RBI: “The radio station at the heart of an India-GDR friendship”

Many thanks to SWLing Post contributor, Tracy Wood, who shares the following article from Al Jazeera English:

The radio station at the heart of an India-GDR friendship

The untold story of a shared history is now coming to light.

Berlin, Germany – The 1980s represented a turbulent and transitional period in global affairs. The end of the Cold War was drawing closer, a new era of Thatcher-Reagan neoliberal economic politics was being ushered in, and India was reeling following the assassination in 1984 of its prime minister Indira Gandhi.

Keen to keep up with global current news and affairs, Arvind Srivastava, then a young student studying for a master’s degree in history in Madhepura, a town in the eastern Indian state of Bihar, would gather daily with a group of fellow students. Together, they would tune in to Radio Berlin International (RBI) and its Hindi-language socialist-tilting radio programmes.

From 1959 until German reunification in 1990, RBI served as the German Democratic Republic’s (GDR, or East Germany) international mouthpiece, transmitting news, views and values across the world through its multilingual broadcast platform.

For Srivastava, now 57, and a writer and poet, RBI played a pivotal role in illuminating his global vision during the Cold War.

“In the eighties, most of my friends and I were undergraduate or postgraduate students studying history and political science. In that era of information technology, radio was the only powerful medium,” he tells Al Jazeera.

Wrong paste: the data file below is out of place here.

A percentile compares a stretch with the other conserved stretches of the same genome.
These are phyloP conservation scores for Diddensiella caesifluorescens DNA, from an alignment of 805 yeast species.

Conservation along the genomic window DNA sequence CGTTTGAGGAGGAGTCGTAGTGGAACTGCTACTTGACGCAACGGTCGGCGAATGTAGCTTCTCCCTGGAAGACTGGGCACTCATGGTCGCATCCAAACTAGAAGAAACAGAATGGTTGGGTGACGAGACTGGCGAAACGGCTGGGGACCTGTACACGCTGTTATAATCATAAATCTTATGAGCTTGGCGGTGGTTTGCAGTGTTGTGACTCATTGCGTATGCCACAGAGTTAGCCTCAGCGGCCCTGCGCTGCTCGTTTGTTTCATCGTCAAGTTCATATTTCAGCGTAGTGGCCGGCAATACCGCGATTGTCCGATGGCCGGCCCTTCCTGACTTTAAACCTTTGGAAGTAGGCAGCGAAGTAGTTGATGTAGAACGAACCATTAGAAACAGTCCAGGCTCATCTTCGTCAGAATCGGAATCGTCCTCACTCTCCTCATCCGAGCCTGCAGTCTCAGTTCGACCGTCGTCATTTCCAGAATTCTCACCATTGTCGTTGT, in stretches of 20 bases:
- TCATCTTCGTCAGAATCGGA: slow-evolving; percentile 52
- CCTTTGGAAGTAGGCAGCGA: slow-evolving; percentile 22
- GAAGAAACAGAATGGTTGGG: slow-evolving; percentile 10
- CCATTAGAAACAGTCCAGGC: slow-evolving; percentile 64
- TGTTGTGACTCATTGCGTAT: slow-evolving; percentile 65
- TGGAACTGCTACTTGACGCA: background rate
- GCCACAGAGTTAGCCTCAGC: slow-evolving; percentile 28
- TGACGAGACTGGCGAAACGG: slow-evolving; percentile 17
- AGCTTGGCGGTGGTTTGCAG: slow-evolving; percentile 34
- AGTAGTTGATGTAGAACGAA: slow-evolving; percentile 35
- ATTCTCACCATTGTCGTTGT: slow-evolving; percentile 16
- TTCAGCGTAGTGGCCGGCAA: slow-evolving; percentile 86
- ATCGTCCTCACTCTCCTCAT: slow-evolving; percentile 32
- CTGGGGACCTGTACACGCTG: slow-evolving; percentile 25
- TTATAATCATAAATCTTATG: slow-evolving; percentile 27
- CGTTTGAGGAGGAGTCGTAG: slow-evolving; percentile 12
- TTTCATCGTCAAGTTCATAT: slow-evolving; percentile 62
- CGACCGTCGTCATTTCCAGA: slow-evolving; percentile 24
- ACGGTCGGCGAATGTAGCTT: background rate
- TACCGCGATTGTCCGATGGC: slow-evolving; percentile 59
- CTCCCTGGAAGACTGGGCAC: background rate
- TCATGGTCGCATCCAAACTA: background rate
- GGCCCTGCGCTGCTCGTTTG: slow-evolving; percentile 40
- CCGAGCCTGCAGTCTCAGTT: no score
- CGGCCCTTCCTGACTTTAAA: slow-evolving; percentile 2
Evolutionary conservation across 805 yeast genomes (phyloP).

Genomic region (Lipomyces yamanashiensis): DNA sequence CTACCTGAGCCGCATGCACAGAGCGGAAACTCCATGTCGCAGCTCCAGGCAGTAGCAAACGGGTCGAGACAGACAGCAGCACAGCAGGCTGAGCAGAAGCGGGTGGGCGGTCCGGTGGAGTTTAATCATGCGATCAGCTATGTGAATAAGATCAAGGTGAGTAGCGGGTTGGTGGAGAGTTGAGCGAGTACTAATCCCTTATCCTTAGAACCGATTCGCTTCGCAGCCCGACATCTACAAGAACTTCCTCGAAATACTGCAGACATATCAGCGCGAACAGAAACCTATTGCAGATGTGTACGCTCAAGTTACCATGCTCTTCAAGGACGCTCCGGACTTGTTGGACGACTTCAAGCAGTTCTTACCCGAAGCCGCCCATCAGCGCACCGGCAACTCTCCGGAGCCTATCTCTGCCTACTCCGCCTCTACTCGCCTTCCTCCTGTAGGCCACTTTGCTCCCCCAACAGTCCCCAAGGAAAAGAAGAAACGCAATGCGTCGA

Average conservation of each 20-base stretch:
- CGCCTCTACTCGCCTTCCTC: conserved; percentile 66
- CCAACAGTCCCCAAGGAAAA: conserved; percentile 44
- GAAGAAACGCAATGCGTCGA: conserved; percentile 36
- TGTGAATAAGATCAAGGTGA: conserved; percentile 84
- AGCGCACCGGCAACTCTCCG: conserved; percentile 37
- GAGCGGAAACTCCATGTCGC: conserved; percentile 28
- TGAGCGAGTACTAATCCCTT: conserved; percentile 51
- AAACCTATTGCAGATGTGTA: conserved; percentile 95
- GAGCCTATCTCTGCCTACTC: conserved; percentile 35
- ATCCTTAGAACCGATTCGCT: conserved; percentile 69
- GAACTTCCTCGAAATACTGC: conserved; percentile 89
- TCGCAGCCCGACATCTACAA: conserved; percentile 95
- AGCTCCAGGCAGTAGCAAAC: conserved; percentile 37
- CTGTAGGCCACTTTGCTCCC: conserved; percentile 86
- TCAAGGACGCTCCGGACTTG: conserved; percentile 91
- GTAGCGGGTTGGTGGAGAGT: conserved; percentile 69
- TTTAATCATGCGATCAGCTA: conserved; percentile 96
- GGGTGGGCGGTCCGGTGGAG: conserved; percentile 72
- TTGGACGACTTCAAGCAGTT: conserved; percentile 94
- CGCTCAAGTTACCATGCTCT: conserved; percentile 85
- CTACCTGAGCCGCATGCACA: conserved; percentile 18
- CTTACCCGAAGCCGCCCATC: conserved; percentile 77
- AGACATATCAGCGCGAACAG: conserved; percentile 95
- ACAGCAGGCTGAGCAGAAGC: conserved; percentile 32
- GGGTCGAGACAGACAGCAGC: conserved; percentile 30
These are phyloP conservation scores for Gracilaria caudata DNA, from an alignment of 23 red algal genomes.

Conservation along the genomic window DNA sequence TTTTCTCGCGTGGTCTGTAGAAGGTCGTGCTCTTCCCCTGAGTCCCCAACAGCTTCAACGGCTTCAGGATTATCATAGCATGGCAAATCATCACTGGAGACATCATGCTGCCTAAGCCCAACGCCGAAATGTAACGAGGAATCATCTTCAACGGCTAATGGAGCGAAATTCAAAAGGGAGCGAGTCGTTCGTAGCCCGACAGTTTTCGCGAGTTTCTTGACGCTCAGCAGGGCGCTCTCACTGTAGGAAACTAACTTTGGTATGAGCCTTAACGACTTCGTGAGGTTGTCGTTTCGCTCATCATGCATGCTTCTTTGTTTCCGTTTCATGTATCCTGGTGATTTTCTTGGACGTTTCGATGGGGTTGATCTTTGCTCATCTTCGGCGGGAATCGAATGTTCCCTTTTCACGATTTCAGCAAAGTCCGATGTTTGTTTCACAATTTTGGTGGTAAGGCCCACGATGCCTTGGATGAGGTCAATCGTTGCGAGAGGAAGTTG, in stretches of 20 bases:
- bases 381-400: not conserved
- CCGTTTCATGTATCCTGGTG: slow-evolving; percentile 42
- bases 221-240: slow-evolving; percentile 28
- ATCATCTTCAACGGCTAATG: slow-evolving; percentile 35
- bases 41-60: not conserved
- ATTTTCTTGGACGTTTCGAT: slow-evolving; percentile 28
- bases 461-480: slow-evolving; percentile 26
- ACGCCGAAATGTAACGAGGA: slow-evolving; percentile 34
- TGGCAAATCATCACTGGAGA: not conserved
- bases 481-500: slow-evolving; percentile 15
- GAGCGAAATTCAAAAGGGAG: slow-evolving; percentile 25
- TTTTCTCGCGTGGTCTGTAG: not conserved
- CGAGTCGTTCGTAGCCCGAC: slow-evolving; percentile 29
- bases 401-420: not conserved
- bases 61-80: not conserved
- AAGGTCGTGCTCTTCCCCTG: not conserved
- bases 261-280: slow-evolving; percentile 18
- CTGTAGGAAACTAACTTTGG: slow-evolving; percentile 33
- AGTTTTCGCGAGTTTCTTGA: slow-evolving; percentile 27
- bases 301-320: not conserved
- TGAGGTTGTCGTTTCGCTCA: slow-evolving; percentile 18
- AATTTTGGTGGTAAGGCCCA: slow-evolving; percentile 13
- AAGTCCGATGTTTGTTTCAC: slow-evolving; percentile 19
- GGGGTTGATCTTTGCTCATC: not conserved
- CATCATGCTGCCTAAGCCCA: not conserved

“When the world was divided into two camps, by nature our country was very close to Soviet ideology. We were curious, and it was a matter of urgent pride for us to be part of the global mobilisation against imperialism, colonialism and racism.”

Srivastava founded the local listeners’ club, also known as a Lenin club, in Madhepura. The club was one of many across India’s Hindi-speaking regions including Punjab and Haryana in the north, Bihar in the east, and the central Indian state of Madhya Pradesh, where students and workers who shared the GDR’s political values listened to RBI together. [Continue reading and listen to this story on Al Jazeera…]

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Note: if you turn on subtitles, YouTube will translate the dialog in this video.

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